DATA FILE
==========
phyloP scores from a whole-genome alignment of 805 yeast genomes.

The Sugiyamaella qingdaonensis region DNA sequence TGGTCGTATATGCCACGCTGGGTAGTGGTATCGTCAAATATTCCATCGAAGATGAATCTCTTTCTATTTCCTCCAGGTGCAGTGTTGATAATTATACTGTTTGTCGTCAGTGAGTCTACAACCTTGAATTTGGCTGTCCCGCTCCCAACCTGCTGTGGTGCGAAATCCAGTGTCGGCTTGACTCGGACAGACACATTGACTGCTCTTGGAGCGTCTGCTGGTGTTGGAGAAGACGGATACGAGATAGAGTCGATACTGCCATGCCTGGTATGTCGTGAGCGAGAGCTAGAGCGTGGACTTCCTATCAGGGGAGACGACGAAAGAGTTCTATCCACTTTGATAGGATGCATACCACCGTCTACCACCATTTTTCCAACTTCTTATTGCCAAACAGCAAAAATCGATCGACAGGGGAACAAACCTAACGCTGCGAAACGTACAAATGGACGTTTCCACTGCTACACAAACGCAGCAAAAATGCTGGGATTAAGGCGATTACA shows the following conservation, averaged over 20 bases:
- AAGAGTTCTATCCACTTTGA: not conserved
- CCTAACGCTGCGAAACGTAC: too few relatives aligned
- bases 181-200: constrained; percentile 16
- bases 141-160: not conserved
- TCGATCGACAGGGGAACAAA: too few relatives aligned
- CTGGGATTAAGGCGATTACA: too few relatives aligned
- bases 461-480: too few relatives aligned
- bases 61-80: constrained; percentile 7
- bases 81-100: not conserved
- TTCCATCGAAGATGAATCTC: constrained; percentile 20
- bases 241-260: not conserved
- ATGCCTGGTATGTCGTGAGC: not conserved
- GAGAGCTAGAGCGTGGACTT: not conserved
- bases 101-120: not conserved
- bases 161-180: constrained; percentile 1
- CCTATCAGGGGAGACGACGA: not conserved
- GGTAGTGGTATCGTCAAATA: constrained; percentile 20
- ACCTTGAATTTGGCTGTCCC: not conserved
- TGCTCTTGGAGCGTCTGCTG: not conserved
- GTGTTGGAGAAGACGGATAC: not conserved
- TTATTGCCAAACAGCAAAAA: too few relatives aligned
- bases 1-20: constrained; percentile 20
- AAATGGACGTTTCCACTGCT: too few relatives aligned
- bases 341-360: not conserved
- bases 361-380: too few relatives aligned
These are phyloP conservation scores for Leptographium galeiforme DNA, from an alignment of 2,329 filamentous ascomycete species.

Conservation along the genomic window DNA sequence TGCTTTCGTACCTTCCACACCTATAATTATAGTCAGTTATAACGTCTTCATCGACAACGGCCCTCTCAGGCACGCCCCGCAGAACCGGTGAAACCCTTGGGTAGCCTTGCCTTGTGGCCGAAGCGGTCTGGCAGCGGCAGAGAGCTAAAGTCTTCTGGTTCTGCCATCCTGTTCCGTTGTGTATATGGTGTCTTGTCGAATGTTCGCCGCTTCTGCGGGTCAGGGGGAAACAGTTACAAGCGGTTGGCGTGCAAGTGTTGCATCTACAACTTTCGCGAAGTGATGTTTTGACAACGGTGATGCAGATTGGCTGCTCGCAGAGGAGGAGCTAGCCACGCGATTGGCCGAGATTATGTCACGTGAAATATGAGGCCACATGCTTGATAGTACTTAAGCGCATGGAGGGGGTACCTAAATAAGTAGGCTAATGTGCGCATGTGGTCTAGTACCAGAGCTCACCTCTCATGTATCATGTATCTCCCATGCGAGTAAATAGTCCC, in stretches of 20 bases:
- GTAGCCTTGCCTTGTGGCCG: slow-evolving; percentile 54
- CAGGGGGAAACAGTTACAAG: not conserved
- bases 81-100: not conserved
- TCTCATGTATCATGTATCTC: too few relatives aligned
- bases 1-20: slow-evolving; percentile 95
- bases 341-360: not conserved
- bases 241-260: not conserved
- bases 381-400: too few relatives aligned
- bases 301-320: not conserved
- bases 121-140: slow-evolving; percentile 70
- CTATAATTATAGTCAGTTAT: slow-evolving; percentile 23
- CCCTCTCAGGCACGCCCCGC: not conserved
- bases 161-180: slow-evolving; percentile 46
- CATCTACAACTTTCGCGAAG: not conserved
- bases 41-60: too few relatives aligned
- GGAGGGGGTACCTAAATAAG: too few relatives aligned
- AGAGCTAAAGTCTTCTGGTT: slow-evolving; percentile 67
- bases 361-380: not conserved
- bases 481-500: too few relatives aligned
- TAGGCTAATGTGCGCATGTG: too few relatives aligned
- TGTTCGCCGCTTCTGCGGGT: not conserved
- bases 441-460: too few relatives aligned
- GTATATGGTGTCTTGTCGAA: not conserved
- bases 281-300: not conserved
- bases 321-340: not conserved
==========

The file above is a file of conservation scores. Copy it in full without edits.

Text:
phyloP scores from a whole-genome alignment of 805 yeast genomes.

The Sugiyamaella qingdaonensis region DNA sequence TGGTCGTATATGCCACGCTGGGTAGTGGTATCGTCAAATATTCCATCGAAGATGAATCTCTTTCTATTTCCTCCAGGTGCAGTGTTGATAATTATACTGTTTGTCGTCAGTGAGTCTACAACCTTGAATTTGGCTGTCCCGCTCCCAACCTGCTGTGGTGCGAAATCCAGTGTCGGCTTGACTCGGACAGACACATTGACTGCTCTTGGAGCGTCTGCTGGTGTTGGAGAAGACGGATACGAGATAGAGTCGATACTGCCATGCCTGGTATGTCGTGAGCGAGAGCTAGAGCGTGGACTTCCTATCAGGGGAGACGACGAAAGAGTTCTATCCACTTTGATAGGATGCATACCACCGTCTACCACCATTTTTCCAACTTCTTATTGCCAAACAGCAAAAATCGATCGACAGGGGAACAAACCTAACGCTGCGAAACGTACAAATGGACGTTTCCACTGCTACACAAACGCAGCAAAAATGCTGGGATTAAGGCGATTACA shows the following conservation, averaged over 20 bases:
- AAGAGTTCTATCCACTTTGA: not conserved
- CCTAACGCTGCGAAACGTAC: too few relatives aligned
- bases 181-200: constrained; percentile 16
- bases 141-160: not conserved
- TCGATCGACAGGGGAACAAA: too few relatives aligned
- CTGGGATTAAGGCGATTACA: too few relatives aligned
- bases 461-480: too few relatives aligned
- bases 61-80: constrained; percentile 7
- bases 81-100: not conserved
- TTCCATCGAAGATGAATCTC: constrained; percentile 20
- bases 241-260: not conserved
- ATGCCTGGTATGTCGTGAGC: not conserved
- GAGAGCTAGAGCGTGGACTT: not conserved
- bases 101-120: not conserved
- bases 161-180: constrained; percentile 1
- CCTATCAGGGGAGACGACGA: not conserved
- GGTAGTGGTATCGTCAAATA: constrained; percentile 20
- ACCTTGAATTTGGCTGTCCC: not conserved
- TGCTCTTGGAGCGTCTGCTG: not conserved
- GTGTTGGAGAAGACGGATAC: not conserved
- TTATTGCCAAACAGCAAAAA: too few relatives aligned
- bases 1-20: constrained; percentile 20
- AAATGGACGTTTCCACTGCT: too few relatives aligned
- bases 341-360: not conserved
- bases 361-380: too few relatives aligned
These are phyloP conservation scores for Leptographium galeiforme DNA, from an alignment of 2,329 filamentous ascomycete species.

Conservation along the genomic window DNA sequence TGCTTTCGTACCTTCCACACCTATAATTATAGTCAGTTATAACGTCTTCATCGACAACGGCCCTCTCAGGCACGCCCCGCAGAACCGGTGAAACCCTTGGGTAGCCTTGCCTTGTGGCCGAAGCGGTCTGGCAGCGGCAGAGAGCTAAAGTCTTCTGGTTCTGCCATCCTGTTCCGTTGTGTATATGGTGTCTTGTCGAATGTTCGCCGCTTCTGCGGGTCAGGGGGAAACAGTTACAAGCGGTTGGCGTGCAAGTGTTGCATCTACAACTTTCGCGAAGTGATGTTTTGACAACGGTGATGCAGATTGGCTGCTCGCAGAGGAGGAGCTAGCCACGCGATTGGCCGAGATTATGTCACGTGAAATATGAGGCCACATGCTTGATAGTACTTAAGCGCATGGAGGGGGTACCTAAATAAGTAGGCTAATGTGCGCATGTGGTCTAGTACCAGAGCTCACCTCTCATGTATCATGTATCTCCCATGCGAGTAAATAGTCCC, in stretches of 20 bases:
- GTAGCCTTGCCTTGTGGCCG: slow-evolving; percentile 54
- CAGGGGGAAACAGTTACAAG: not conserved
- bases 81-100: not conserved
- TCTCATGTATCATGTATCTC: too few relatives aligned
- bases 1-20: slow-evolving; percentile 95
- bases 341-360: not conserved
- bases 241-260: not conserved
- bases 381-400: too few relatives aligned
- bases 301-320: not conserved
- bases 121-140: slow-evolving; percentile 70
- CTATAATTATAGTCAGTTAT: slow-evolving; percentile 23
- CCCTCTCAGGCACGCCCCGC: not conserved
- bases 161-180: slow-evolving; percentile 46
- CATCTACAACTTTCGCGAAG: not conserved
- bases 41-60: too few relatives aligned
- GGAGGGGGTACCTAAATAAG: too few relatives aligned
- AGAGCTAAAGTCTTCTGGTT: slow-evolving; percentile 67
- bases 361-380: not conserved
- bases 481-500: too few relatives aligned
- TAGGCTAATGTGCGCATGTG: too few relatives aligned
- TGTTCGCCGCTTCTGCGGGT: not conserved
- bases 441-460: too few relatives aligned
- GTATATGGTGTCTTGTCGAA: not conserved
- bases 281-300: not conserved
- bases 321-340: not conserved